Coming on like the big-eared, drooling lovechild of some unholy union between New Order and Gang of Four circa 1982, the Rapture may be the cure to indie rock's current malaise.
The New York City quartet was just another struggling art-punk group before The DFA production crew descended upon them and the "House of Jealous Lovers" 12-inch was released (20 years too late). A huge 2002 hit on the indie charts and the dance floor, "House" was all small-child-strangling guitars, enough bass to lift a 747, semi-literate lyrics, and one hell of a (cowbell) dance beat.
"House" is featured on Echoes, but the Rapture is by no means limited to this pure of a fusion. Dance music (opener "Olio") is followed by arty punk rock ("Heaven") is followed by near ballad ("Open Up Your Heart") in a DJ-worthy mix of styles and BPMs. The extended middle portion of the disc -- "The Coming of Spring"/"House"/"Echoes"/"Killing" -- is a thrilling, multidimensional regurgitation of post-punk history, but it also reveals a relative lack of original ideas. Singer Luke Jenner steals outright from Robert Smith, John Lydon and Jon King to such a degree that it's almost difficult to enjoy the brilliance of the Rapture's pastiche.
Still, this represents the band at their best, being played like pawns by The DFA, who add a glorious shine to the drum tracks and a thick layer of grime to the guitars. The Rapture are at their worst when they insist on their autonomy: the slower songs that clutter the album distance the band from The DFA and all that makes them interesting.
That said, preoccupations with abstractions like "authenticity" and "originality" in today's indie rock have led to some rather boring music, and if anything should be given to the Rapture, it's that they exploit old ideas for fresh thrills. The best thing about this band just may be how close they come to being the Backstreet Boys, then barely escape by the thinnest shred of faux punk credibility.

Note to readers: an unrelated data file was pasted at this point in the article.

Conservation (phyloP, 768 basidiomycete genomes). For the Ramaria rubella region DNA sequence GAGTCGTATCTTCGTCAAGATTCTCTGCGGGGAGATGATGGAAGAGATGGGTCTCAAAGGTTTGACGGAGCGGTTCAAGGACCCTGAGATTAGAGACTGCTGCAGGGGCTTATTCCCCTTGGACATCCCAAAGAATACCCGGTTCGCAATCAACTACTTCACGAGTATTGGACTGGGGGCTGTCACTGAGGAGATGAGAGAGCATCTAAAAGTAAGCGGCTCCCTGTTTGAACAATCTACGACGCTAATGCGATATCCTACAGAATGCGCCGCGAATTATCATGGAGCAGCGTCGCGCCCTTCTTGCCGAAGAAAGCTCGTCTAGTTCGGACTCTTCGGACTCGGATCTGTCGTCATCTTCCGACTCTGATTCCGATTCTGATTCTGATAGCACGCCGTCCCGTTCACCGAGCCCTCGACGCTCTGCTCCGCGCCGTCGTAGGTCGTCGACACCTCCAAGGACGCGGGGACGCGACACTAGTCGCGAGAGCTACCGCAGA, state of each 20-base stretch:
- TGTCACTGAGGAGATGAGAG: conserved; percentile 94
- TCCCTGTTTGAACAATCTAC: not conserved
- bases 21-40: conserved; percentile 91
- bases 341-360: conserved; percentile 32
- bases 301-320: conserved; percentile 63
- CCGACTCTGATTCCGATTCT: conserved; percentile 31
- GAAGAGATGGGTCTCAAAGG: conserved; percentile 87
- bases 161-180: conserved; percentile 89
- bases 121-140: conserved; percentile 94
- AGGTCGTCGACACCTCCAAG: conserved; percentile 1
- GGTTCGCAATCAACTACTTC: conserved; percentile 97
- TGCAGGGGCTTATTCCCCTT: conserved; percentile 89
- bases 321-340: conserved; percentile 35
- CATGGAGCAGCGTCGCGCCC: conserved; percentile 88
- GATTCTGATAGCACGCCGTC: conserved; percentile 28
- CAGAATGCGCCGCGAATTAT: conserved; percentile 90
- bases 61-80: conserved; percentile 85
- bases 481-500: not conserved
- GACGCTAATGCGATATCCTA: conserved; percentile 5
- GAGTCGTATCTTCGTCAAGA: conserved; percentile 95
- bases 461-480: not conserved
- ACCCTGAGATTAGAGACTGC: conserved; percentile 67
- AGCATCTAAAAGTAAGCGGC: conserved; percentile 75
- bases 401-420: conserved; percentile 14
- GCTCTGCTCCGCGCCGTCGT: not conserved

Track to burn: "House of Jealous Lovers"
Grade: B -- Jesse Steichen
The meter glows
Rarely does a band emerge from the womb artistically whole, and rarer still is it for them to wear their influences as comfortably as second skins.
But the members of Philly-based National Eye show a lot more maturity than their previous recording experience -- none -- would suggest. They certainly made a wise choice when they recruited producer Thom Monahan (Pernice Brothers, Silver Jews, Beachwood Sparks) to mix The Meter Glows. The veteran knob-twiddler excels at tweaking familiar sounds into strange new contexts, and the five-piece Eye creates a spacey bed of surreal, quasi-ambient effects to comfort their oddly shaped tales of pathos.
Sound-checking Wire ("Friday Afternoon Theem"), Pavement ("Corridor"), Grandaddy ("Big Animals") and (early) Neil Young ("Just A Dream"), among others, the Eye effortlessly mixes varied styles -- more than once within the same song. The culmination of this alchemy is the sublime six-minute adventure "Husk & Kettle," which lopes along for two minutes at a country amble before veering left into a Syd Barrett-like drone for 90 seconds, then emerging for air in a brief Television howl before slipping back into the cozy canyons of vintage So-Cal country.
Done without a trace of self-consciousness, The Meter Glows is what most debuts only aspire to be -- interesting.
Track to burn: "Friday Afternoon Theme"
Grade: B-- John Schacht
The Rain chronicles the duo Ghazal, comprised of Shujaat Husain Khan (sitar, vocals) and Iranian Kayhan Kalhor (kamancheh -- a four-stringed, bowed Persian instrument), in a live, improvisational concert melding Hindustani (North Indian classical) and Persian traditional music. Percussionist Sandeep Das (tablas) accompanies them as the trio step back five centuries to a time when musicians from Persia, accompanying the Islamic invasions of North India, converged with Indian classical music. The resulting influences were absorbed, to an extent, by Hindustani music.
The Grammy nominated recording consists of three intertwined, yet stand-alone tracks called "Fire," "Dawn," and "Eternity." This is evocative world music that can put the listener in a trance while keeping the essence of the two traditions intact. The somber kamancheh is stroked, plucked, and made to cry and sing along with the mood-altering sitar, while the tablas tie up loose ends into a swirl of sound. The combination works well due to the ancient paths crossed by the two traditions, and although they evolved into more distinct styles over the last few centuries, the bonds remain and are here reawakened.
Track to Burn: "Fire"
Grade: A-- Samir Shukla